With an auto industry bailout careening down the pike, Climate Solutions policy director KC Golden has some vitally needed insights regarding what we need to demand from industry leader GM in return.

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We should not rescue General Motors as we know it. But Congress could use the proposed bailout as an opportunity to begin building a new prosperity that can last. As part of any public assistance, GM should be required to help America reduce its oil dependence and tackle the climate challenge by producing the cars of the future.

Saving GM under any circumstances is a hard swallow.

This is the company whose Vice Chairman Bob Lutz said, “global warming is a total crock of sh*t.”

GM sent a posse of executives and lobbyists to Olympia to fight Washington’s Clean Car Act in 2006 — a law that will reduce climate pollution from new cars by 30 percent and save Washington consumers over $2 billion in fuel costs. (Governor Gregoire sent them packing and fought successfully to pass the law.)

The Clean Car Act was due to go into effect in the 2009 model year, so we should be getting the better cars now. But we’re not, because General Motors has more good lawyers than engineers.

In its endless court battles against Clean Cars, GM has mounted a vigorous “can’t do” case, casting doubt on its own ability to deliver quality cars that meet the standards. If you believe them — if they really can’t build good, clean cars — then “what’s good for GM” is what’s killing America.

Federal judge William Sessions scoffed at GM’s pessimism, finding it “improbable that an industry that prides itself on its modernity, flexibility and innovation will be unable to meet the requirements … especially with the range of technological possibilities and alternatives currently before it.”

The market wants efficient cars. The engineers can produce them; the law requires them. But GM’s lawyers and executives fight on for their right to commit commercial suicide and planetary ecocide, even as they descend on Congress, cup in hand.

So — come again — why should we dig deep to save a company that seems so resolutely determined to destroy itself, taking the economy and the planet down with it?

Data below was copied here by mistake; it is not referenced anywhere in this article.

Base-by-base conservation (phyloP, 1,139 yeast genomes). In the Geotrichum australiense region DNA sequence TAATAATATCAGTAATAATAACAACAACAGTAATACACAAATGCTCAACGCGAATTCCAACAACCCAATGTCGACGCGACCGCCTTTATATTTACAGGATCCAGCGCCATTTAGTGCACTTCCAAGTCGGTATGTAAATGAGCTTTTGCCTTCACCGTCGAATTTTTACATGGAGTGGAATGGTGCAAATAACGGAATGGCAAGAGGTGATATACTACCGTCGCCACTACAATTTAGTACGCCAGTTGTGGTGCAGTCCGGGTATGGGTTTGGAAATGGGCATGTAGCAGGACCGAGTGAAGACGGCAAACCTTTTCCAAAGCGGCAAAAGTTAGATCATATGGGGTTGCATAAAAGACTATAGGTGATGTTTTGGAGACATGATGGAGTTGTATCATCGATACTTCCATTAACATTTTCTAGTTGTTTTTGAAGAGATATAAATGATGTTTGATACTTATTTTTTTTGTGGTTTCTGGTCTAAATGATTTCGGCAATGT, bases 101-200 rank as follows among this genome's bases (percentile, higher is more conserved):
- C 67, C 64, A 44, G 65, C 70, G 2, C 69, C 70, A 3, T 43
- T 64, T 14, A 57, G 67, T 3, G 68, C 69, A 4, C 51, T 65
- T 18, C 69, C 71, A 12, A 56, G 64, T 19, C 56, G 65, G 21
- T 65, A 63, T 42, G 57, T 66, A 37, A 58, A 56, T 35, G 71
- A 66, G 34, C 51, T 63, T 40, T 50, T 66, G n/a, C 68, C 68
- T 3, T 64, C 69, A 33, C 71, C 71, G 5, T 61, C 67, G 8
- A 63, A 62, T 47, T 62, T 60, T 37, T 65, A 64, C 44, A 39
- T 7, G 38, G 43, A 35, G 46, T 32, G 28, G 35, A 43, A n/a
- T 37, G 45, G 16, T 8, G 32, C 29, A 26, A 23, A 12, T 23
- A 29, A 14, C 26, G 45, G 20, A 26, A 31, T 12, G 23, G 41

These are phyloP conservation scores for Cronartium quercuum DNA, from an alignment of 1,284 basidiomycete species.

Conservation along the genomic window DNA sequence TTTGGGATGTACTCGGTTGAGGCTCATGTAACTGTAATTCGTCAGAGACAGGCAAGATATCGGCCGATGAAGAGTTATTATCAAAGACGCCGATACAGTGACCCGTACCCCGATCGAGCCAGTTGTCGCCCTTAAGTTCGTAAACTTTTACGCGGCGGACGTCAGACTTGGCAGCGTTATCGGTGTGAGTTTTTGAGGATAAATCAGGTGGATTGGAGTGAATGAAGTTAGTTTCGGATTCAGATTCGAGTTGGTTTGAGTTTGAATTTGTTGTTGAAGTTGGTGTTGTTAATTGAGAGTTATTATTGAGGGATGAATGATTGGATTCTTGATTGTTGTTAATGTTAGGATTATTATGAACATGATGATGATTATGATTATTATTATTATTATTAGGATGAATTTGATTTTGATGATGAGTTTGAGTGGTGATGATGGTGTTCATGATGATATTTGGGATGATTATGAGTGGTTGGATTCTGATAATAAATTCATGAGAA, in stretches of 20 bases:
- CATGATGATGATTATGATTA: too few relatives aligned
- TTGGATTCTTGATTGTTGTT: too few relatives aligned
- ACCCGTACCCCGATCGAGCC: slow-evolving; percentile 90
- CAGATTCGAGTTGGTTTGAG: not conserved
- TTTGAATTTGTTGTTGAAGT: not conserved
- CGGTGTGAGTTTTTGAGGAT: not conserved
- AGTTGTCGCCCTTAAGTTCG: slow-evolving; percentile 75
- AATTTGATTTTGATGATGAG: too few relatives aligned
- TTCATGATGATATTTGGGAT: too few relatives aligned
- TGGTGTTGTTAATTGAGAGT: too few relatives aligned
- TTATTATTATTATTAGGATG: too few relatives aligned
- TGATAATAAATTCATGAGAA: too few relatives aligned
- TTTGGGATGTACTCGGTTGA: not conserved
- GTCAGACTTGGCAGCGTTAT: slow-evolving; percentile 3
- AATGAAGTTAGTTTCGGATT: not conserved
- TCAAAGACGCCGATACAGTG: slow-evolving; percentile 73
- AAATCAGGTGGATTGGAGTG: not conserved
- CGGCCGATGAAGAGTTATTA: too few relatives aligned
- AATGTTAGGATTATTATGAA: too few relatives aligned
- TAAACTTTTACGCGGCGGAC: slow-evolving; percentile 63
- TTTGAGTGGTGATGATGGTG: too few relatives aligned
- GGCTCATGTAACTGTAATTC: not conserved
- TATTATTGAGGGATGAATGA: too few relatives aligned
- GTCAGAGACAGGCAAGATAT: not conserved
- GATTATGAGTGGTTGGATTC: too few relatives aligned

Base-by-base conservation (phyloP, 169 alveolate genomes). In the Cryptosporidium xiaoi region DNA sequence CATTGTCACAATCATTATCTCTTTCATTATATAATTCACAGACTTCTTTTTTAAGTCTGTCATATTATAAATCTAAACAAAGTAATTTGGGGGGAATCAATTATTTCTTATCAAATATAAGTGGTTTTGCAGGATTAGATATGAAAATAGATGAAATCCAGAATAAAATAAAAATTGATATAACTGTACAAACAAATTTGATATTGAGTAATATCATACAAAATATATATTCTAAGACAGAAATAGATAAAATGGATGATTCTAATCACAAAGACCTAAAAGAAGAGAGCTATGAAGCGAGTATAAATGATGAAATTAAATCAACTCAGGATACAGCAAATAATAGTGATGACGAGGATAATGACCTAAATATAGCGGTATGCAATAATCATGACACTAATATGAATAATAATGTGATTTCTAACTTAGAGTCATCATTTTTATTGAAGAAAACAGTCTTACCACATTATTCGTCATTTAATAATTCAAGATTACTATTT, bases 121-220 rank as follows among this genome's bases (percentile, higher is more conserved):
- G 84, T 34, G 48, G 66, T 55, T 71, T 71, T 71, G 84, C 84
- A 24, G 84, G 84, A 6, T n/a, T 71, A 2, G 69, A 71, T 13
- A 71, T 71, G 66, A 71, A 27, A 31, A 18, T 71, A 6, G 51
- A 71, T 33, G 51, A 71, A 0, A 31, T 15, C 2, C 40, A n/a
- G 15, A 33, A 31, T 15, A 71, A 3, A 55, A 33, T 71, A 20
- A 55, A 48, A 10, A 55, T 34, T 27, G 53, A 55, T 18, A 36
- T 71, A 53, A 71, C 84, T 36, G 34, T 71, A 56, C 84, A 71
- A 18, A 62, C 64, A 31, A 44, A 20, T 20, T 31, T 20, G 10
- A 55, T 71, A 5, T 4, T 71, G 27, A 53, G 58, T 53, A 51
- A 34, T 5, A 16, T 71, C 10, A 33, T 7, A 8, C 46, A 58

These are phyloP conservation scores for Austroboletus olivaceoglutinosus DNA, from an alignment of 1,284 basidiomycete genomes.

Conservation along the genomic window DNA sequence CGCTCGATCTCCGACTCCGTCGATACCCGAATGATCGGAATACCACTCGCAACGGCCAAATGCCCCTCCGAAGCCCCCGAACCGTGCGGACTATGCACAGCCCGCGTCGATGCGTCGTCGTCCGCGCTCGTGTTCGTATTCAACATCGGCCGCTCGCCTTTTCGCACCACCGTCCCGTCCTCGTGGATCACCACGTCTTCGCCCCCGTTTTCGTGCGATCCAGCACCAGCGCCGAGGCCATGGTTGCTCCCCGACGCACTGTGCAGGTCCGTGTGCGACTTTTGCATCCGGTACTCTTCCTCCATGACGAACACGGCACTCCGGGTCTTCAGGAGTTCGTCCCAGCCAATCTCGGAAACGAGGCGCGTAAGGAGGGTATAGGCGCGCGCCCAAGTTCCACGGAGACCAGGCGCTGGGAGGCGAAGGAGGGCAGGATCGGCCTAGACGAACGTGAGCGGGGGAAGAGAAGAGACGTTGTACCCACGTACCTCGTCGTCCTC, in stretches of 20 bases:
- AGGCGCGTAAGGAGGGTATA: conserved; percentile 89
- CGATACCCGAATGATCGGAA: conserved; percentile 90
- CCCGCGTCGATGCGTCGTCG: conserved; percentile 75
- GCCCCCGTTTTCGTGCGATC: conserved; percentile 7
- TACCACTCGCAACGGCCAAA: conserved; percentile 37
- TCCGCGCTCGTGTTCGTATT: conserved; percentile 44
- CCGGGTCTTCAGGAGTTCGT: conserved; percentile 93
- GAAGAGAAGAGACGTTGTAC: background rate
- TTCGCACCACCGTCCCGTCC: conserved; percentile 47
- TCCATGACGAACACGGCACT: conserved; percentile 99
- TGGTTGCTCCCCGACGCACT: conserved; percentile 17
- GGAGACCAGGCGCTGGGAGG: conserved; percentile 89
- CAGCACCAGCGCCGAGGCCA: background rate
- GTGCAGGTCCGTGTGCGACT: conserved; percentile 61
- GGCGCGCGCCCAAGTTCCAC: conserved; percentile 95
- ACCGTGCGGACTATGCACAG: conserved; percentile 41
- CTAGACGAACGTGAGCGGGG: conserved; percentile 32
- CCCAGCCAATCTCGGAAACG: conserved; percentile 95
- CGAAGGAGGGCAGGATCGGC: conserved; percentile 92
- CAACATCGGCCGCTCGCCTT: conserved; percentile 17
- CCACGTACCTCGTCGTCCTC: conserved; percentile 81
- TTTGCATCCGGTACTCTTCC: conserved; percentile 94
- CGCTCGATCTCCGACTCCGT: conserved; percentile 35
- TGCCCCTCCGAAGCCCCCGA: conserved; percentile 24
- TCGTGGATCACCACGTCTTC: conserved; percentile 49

Congress cannot save GM and the jobs it provides by propping up its failed business model. The only way to save it is to overhaul it.

Bullitt Foundation President Denis Hayes nailed it: “In World War II … Detroit was ordered to stop making cars and start making tanks. Today, Detroit needs to be ordered to stop making civilian tanks and start making cars.” Hayes proposes that manufacturers be required to deliver cars that average 50 mpg by 2020, and 100 mpg by 2030. That should be a minimum condition of any bailout. Little tweaks won’t do it. We need — and to survive, the company needs — an automotive revolution.

We can’t revitalize the economy by resuscitating a gasping Hummosaurus. We have to build a new, more durable economy by investing in the infrastructure and industries that can sustain prosperity and save the planet.

The GM bailout is a crucial test: Will our heroic interventions to revitalize the economy merely prolong the demise of the old, bankrupt economic models? In response to this economic seizure, will we just lubricate the same obsolete machinery so it can hurtle more efficiently over the cliff? Or will we use this historic opportunity to begin building a new economy that actually works — delivering sustainable, broadly-shared prosperity and good jobs for the long haul?

The General Motors we know is doomed. But if a new GM can rise from the ashes and deliver “Green Mobility” — aggressively doubling fuel economy and doubling it again — GM would be worth saving.